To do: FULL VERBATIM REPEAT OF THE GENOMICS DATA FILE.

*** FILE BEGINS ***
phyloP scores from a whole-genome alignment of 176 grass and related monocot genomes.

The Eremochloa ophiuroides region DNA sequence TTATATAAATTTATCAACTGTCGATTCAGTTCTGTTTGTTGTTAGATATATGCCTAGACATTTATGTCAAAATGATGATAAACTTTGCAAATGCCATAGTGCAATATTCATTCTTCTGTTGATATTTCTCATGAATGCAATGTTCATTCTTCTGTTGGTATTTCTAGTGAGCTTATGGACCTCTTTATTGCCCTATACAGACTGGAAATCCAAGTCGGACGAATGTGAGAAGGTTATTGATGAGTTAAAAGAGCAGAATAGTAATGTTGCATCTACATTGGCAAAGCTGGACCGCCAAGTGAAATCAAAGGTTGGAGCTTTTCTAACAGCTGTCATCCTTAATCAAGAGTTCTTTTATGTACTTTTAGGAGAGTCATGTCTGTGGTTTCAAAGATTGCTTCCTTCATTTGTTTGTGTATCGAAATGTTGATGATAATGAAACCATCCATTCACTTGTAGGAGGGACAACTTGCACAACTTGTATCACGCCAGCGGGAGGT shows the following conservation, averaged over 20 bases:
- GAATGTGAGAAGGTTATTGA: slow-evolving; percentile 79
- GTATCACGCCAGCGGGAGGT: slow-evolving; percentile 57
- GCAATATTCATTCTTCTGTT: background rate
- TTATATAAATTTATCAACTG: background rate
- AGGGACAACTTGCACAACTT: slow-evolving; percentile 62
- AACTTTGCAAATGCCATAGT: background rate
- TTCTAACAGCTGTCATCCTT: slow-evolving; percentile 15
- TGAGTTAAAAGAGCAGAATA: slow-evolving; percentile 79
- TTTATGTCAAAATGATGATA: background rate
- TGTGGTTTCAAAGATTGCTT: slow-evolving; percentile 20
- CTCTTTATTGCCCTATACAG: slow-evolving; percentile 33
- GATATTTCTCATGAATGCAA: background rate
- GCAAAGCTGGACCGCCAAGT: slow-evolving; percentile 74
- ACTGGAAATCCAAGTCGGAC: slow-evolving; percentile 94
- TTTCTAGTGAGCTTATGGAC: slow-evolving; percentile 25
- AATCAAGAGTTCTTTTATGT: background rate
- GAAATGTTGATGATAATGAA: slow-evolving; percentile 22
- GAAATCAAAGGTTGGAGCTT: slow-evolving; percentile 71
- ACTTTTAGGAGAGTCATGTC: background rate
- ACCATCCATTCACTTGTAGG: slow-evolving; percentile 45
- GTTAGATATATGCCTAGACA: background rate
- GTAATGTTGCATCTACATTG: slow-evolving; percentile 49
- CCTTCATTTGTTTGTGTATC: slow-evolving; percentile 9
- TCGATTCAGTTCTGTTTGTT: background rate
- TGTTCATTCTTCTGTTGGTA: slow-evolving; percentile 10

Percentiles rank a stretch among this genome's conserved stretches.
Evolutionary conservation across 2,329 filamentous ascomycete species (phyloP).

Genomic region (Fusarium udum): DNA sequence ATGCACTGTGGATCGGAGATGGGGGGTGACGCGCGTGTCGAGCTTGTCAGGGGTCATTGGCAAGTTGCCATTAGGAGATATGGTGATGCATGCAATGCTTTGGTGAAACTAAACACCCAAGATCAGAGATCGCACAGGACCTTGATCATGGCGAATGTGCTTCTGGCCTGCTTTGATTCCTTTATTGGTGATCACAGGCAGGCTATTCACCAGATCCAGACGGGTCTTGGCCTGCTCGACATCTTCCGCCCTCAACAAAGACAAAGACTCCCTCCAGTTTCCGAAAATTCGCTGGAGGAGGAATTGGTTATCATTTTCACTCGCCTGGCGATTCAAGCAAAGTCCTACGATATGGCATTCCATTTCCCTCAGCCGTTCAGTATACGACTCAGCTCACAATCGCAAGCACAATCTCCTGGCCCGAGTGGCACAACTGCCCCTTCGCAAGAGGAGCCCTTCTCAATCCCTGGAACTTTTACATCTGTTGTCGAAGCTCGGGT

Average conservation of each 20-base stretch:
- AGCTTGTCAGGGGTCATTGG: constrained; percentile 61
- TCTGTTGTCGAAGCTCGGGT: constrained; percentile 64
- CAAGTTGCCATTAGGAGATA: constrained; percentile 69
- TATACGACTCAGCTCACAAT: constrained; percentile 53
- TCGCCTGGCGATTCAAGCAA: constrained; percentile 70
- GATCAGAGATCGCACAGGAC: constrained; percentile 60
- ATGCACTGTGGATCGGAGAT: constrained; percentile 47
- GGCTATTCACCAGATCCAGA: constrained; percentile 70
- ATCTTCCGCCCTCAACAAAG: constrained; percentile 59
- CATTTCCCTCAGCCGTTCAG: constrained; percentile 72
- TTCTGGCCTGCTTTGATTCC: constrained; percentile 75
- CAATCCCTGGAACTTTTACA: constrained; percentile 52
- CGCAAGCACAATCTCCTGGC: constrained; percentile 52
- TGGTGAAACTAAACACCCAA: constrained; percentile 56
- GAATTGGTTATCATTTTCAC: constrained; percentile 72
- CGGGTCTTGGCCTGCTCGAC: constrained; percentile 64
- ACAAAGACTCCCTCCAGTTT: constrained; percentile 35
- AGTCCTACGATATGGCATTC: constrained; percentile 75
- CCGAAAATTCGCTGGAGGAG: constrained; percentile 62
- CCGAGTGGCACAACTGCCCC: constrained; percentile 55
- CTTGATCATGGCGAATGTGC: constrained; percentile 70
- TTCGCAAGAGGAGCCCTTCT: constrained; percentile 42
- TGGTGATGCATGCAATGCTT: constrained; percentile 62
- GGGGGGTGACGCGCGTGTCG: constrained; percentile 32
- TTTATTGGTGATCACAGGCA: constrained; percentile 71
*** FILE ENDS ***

phyloP scores from a whole-genome alignment of 176 grass and related monocot genomes.

The Eremochloa ophiuroides region DNA sequence TTATATAAATTTATCAACTGTCGATTCAGTTCTGTTTGTTGTTAGATATATGCCTAGACATTTATGTCAAAATGATGATAAACTTTGCAAATGCCATAGTGCAATATTCATTCTTCTGTTGATATTTCTCATGAATGCAATGTTCATTCTTCTGTTGGTATTTCTAGTGAGCTTATGGACCTCTTTATTGCCCTATACAGACTGGAAATCCAAGTCGGACGAATGTGAGAAGGTTATTGATGAGTTAAAAGAGCAGAATAGTAATGTTGCATCTACATTGGCAAAGCTGGACCGCCAAGTGAAATCAAAGGTTGGAGCTTTTCTAACAGCTGTCATCCTTAATCAAGAGTTCTTTTATGTACTTTTAGGAGAGTCATGTCTGTGGTTTCAAAGATTGCTTCCTTCATTTGTTTGTGTATCGAAATGTTGATGATAATGAAACCATCCATTCACTTGTAGGAGGGACAACTTGCACAACTTGTATCACGCCAGCGGGAGGT shows the following conservation, averaged over 20 bases:
- GAATGTGAGAAGGTTATTGA: slow-evolving; percentile 79
- GTATCACGCCAGCGGGAGGT: slow-evolving; percentile 57
- GCAATATTCATTCTTCTGTT: background rate
- TTATATAAATTTATCAACTG: background rate
- AGGGACAACTTGCACAACTT: slow-evolving; percentile 62
- AACTTTGCAAATGCCATAGT: background rate
- TTCTAACAGCTGTCATCCTT: slow-evolving; percentile 15
- TGAGTTAAAAGAGCAGAATA: slow-evolving; percentile 79
- TTTATGTCAAAATGATGATA: background rate
- TGTGGTTTCAAAGATTGCTT: slow-evolving; percentile 20
- CTCTTTATTGCCCTATACAG: slow-evolving; percentile 33
- GATATTTCTCATGAATGCAA: background rate
- GCAAAGCTGGACCGCCAAGT: slow-evolving; percentile 74
- ACTGGAAATCCAAGTCGGAC: slow-evolving; percentile 94
- TTTCTAGTGAGCTTATGGAC: slow-evolving; percentile 25
- AATCAAGAGTTCTTTTATGT: background rate
- GAAATGTTGATGATAATGAA: slow-evolving; percentile 22
- GAAATCAAAGGTTGGAGCTT: slow-evolving; percentile 71
- ACTTTTAGGAGAGTCATGTC: background rate
- ACCATCCATTCACTTGTAGG: slow-evolving; percentile 45
- GTTAGATATATGCCTAGACA: background rate
- GTAATGTTGCATCTACATTG: slow-evolving; percentile 49
- CCTTCATTTGTTTGTGTATC: slow-evolving; percentile 9
- TCGATTCAGTTCTGTTTGTT: background rate
- TGTTCATTCTTCTGTTGGTA: slow-evolving; percentile 10

Percentiles rank a stretch among this genome's conserved stretches.
Evolutionary conservation across 2,329 filamentous ascomycete species (phyloP).

Genomic region (Fusarium udum): DNA sequence ATGCACTGTGGATCGGAGATGGGGGGTGACGCGCGTGTCGAGCTTGTCAGGGGTCATTGGCAAGTTGCCATTAGGAGATATGGTGATGCATGCAATGCTTTGGTGAAACTAAACACCCAAGATCAGAGATCGCACAGGACCTTGATCATGGCGAATGTGCTTCTGGCCTGCTTTGATTCCTTTATTGGTGATCACAGGCAGGCTATTCACCAGATCCAGACGGGTCTTGGCCTGCTCGACATCTTCCGCCCTCAACAAAGACAAAGACTCCCTCCAGTTTCCGAAAATTCGCTGGAGGAGGAATTGGTTATCATTTTCACTCGCCTGGCGATTCAAGCAAAGTCCTACGATATGGCATTCCATTTCCCTCAGCCGTTCAGTATACGACTCAGCTCACAATCGCAAGCACAATCTCCTGGCCCGAGTGGCACAACTGCCCCTTCGCAAGAGGAGCCCTTCTCAATCCCTGGAACTTTTACATCTGTTGTCGAAGCTCGGGT

Average conservation of each 20-base stretch:
- AGCTTGTCAGGGGTCATTGG: constrained; percentile 61
- TCTGTTGTCGAAGCTCGGGT: constrained; percentile 64
- CAAGTTGCCATTAGGAGATA: constrained; percentile 69
- TATACGACTCAGCTCACAAT: constrained; percentile 53
- TCGCCTGGCGATTCAAGCAA: constrained; percentile 70
- GATCAGAGATCGCACAGGAC: constrained; percentile 60
- ATGCACTGTGGATCGGAGAT: constrained; percentile 47
- GGCTATTCACCAGATCCAGA: constrained; percentile 70
- ATCTTCCGCCCTCAACAAAG: constrained; percentile 59
- CATTTCCCTCAGCCGTTCAG: constrained; percentile 72
- TTCTGGCCTGCTTTGATTCC: constrained; percentile 75
- CAATCCCTGGAACTTTTACA: constrained; percentile 52
- CGCAAGCACAATCTCCTGGC: constrained; percentile 52
- TGGTGAAACTAAACACCCAA: constrained; percentile 56
- GAATTGGTTATCATTTTCAC: constrained; percentile 72
- CGGGTCTTGGCCTGCTCGAC: constrained; percentile 64
- ACAAAGACTCCCTCCAGTTT: constrained; percentile 35
- AGTCCTACGATATGGCATTC: constrained; percentile 75
- CCGAAAATTCGCTGGAGGAG: constrained; percentile 62
- CCGAGTGGCACAACTGCCCC: constrained; percentile 55
- CTTGATCATGGCGAATGTGC: constrained; percentile 70
- TTCGCAAGAGGAGCCCTTCT: constrained; percentile 42
- TGGTGATGCATGCAATGCTT: constrained; percentile 62
- GGGGGGTGACGCGCGTGTCG: constrained; percentile 32
- TTTATTGGTGATCACAGGCA: constrained; percentile 71